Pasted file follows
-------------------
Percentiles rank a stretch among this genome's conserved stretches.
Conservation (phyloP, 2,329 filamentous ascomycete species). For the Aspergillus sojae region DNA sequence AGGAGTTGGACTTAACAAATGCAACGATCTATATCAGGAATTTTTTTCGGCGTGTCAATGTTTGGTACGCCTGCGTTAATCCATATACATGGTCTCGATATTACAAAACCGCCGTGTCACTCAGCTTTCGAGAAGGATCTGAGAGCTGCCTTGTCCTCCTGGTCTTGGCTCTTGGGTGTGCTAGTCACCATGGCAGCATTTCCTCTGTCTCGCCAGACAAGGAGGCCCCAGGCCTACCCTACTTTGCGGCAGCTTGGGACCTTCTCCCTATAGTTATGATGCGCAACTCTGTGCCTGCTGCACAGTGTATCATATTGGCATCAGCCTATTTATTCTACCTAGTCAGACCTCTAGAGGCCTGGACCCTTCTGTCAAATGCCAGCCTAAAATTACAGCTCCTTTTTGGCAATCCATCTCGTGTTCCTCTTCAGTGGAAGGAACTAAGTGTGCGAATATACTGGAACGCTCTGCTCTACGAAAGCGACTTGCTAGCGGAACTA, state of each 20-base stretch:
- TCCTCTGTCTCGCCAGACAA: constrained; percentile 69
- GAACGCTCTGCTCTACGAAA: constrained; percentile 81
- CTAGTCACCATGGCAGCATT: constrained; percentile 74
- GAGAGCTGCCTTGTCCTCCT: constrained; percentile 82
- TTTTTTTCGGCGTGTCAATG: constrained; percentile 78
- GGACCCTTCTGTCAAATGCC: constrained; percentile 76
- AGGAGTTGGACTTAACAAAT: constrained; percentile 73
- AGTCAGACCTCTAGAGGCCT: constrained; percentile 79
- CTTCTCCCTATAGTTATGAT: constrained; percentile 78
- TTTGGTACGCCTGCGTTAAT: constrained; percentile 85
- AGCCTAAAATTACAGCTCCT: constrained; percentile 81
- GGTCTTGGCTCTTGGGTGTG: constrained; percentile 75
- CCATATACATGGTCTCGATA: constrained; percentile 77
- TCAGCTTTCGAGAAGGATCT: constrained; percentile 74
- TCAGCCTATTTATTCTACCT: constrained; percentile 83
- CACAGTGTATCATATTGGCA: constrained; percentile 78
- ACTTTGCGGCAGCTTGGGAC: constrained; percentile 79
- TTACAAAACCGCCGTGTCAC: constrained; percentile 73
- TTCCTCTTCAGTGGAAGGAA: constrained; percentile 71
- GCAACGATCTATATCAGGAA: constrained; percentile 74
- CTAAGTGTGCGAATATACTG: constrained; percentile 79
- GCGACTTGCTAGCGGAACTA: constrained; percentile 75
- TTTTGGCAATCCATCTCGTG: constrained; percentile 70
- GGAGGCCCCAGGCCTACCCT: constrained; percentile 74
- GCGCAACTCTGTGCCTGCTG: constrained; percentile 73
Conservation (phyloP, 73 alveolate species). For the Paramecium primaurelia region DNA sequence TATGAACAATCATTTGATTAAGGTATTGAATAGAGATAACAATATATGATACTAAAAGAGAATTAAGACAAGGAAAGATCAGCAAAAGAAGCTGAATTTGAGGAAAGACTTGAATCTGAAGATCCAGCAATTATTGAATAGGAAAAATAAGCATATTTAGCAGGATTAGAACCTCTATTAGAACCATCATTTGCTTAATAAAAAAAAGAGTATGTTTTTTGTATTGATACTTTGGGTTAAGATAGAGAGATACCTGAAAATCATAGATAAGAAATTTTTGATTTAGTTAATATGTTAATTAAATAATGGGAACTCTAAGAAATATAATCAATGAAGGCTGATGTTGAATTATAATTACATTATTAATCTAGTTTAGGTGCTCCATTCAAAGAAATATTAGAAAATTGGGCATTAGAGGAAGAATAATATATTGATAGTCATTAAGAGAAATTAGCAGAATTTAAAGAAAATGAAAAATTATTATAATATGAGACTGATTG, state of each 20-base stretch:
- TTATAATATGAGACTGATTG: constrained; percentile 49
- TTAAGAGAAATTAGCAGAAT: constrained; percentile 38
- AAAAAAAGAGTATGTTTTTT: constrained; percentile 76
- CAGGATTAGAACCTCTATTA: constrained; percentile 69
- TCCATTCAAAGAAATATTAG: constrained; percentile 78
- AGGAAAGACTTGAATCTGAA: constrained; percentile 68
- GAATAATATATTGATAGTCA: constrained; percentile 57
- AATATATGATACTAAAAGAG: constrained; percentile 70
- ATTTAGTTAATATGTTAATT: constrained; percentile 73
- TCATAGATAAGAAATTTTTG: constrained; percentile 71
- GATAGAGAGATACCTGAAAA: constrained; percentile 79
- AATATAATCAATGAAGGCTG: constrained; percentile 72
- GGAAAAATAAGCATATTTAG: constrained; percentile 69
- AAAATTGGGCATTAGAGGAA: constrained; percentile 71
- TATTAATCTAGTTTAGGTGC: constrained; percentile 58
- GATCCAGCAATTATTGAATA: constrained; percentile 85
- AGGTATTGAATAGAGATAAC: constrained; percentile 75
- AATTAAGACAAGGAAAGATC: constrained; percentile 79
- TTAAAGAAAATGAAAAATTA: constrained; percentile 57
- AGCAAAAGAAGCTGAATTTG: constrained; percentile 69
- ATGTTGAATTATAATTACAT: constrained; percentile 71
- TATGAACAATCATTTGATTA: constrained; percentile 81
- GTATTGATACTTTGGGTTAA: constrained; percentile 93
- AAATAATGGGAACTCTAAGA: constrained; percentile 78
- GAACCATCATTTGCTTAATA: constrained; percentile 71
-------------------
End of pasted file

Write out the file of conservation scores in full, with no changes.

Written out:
Percentiles rank a stretch among this genome's conserved stretches.
Conservation (phyloP, 2,329 filamentous ascomycete species). For the Aspergillus sojae region DNA sequence AGGAGTTGGACTTAACAAATGCAACGATCTATATCAGGAATTTTTTTCGGCGTGTCAATGTTTGGTACGCCTGCGTTAATCCATATACATGGTCTCGATATTACAAAACCGCCGTGTCACTCAGCTTTCGAGAAGGATCTGAGAGCTGCCTTGTCCTCCTGGTCTTGGCTCTTGGGTGTGCTAGTCACCATGGCAGCATTTCCTCTGTCTCGCCAGACAAGGAGGCCCCAGGCCTACCCTACTTTGCGGCAGCTTGGGACCTTCTCCCTATAGTTATGATGCGCAACTCTGTGCCTGCTGCACAGTGTATCATATTGGCATCAGCCTATTTATTCTACCTAGTCAGACCTCTAGAGGCCTGGACCCTTCTGTCAAATGCCAGCCTAAAATTACAGCTCCTTTTTGGCAATCCATCTCGTGTTCCTCTTCAGTGGAAGGAACTAAGTGTGCGAATATACTGGAACGCTCTGCTCTACGAAAGCGACTTGCTAGCGGAACTA, state of each 20-base stretch:
- TCCTCTGTCTCGCCAGACAA: constrained; percentile 69
- GAACGCTCTGCTCTACGAAA: constrained; percentile 81
- CTAGTCACCATGGCAGCATT: constrained; percentile 74
- GAGAGCTGCCTTGTCCTCCT: constrained; percentile 82
- TTTTTTTCGGCGTGTCAATG: constrained; percentile 78
- GGACCCTTCTGTCAAATGCC: constrained; percentile 76
- AGGAGTTGGACTTAACAAAT: constrained; percentile 73
- AGTCAGACCTCTAGAGGCCT: constrained; percentile 79
- CTTCTCCCTATAGTTATGAT: constrained; percentile 78
- TTTGGTACGCCTGCGTTAAT: constrained; percentile 85
- AGCCTAAAATTACAGCTCCT: constrained; percentile 81
- GGTCTTGGCTCTTGGGTGTG: constrained; percentile 75
- CCATATACATGGTCTCGATA: constrained; percentile 77
- TCAGCTTTCGAGAAGGATCT: constrained; percentile 74
- TCAGCCTATTTATTCTACCT: constrained; percentile 83
- CACAGTGTATCATATTGGCA: constrained; percentile 78
- ACTTTGCGGCAGCTTGGGAC: constrained; percentile 79
- TTACAAAACCGCCGTGTCAC: constrained; percentile 73
- TTCCTCTTCAGTGGAAGGAA: constrained; percentile 71
- GCAACGATCTATATCAGGAA: constrained; percentile 74
- CTAAGTGTGCGAATATACTG: constrained; percentile 79
- GCGACTTGCTAGCGGAACTA: constrained; percentile 75
- TTTTGGCAATCCATCTCGTG: constrained; percentile 70
- GGAGGCCCCAGGCCTACCCT: constrained; percentile 74
- GCGCAACTCTGTGCCTGCTG: constrained; percentile 73
Conservation (phyloP, 73 alveolate species). For the Paramecium primaurelia region DNA sequence TATGAACAATCATTTGATTAAGGTATTGAATAGAGATAACAATATATGATACTAAAAGAGAATTAAGACAAGGAAAGATCAGCAAAAGAAGCTGAATTTGAGGAAAGACTTGAATCTGAAGATCCAGCAATTATTGAATAGGAAAAATAAGCATATTTAGCAGGATTAGAACCTCTATTAGAACCATCATTTGCTTAATAAAAAAAAGAGTATGTTTTTTGTATTGATACTTTGGGTTAAGATAGAGAGATACCTGAAAATCATAGATAAGAAATTTTTGATTTAGTTAATATGTTAATTAAATAATGGGAACTCTAAGAAATATAATCAATGAAGGCTGATGTTGAATTATAATTACATTATTAATCTAGTTTAGGTGCTCCATTCAAAGAAATATTAGAAAATTGGGCATTAGAGGAAGAATAATATATTGATAGTCATTAAGAGAAATTAGCAGAATTTAAAGAAAATGAAAAATTATTATAATATGAGACTGATTG, state of each 20-base stretch:
- TTATAATATGAGACTGATTG: constrained; percentile 49
- TTAAGAGAAATTAGCAGAAT: constrained; percentile 38
- AAAAAAAGAGTATGTTTTTT: constrained; percentile 76
- CAGGATTAGAACCTCTATTA: constrained; percentile 69
- TCCATTCAAAGAAATATTAG: constrained; percentile 78
- AGGAAAGACTTGAATCTGAA: constrained; percentile 68
- GAATAATATATTGATAGTCA: constrained; percentile 57
- AATATATGATACTAAAAGAG: constrained; percentile 70
- ATTTAGTTAATATGTTAATT: constrained; percentile 73
- TCATAGATAAGAAATTTTTG: constrained; percentile 71
- GATAGAGAGATACCTGAAAA: constrained; percentile 79
- AATATAATCAATGAAGGCTG: constrained; percentile 72
- GGAAAAATAAGCATATTTAG: constrained; percentile 69
- AAAATTGGGCATTAGAGGAA: constrained; percentile 71
- TATTAATCTAGTTTAGGTGC: constrained; percentile 58
- GATCCAGCAATTATTGAATA: constrained; percentile 85
- AGGTATTGAATAGAGATAAC: constrained; percentile 75
- AATTAAGACAAGGAAAGATC: constrained; percentile 79
- TTAAAGAAAATGAAAAATTA: constrained; percentile 57
- AGCAAAAGAAGCTGAATTTG: constrained; percentile 69
- ATGTTGAATTATAATTACAT: constrained; percentile 71
- TATGAACAATCATTTGATTA: constrained; percentile 81
- GTATTGATACTTTGGGTTAA: constrained; percentile 93
- AAATAATGGGAACTCTAAGA: constrained; percentile 78
- GAACCATCATTTGCTTAATA: constrained; percentile 71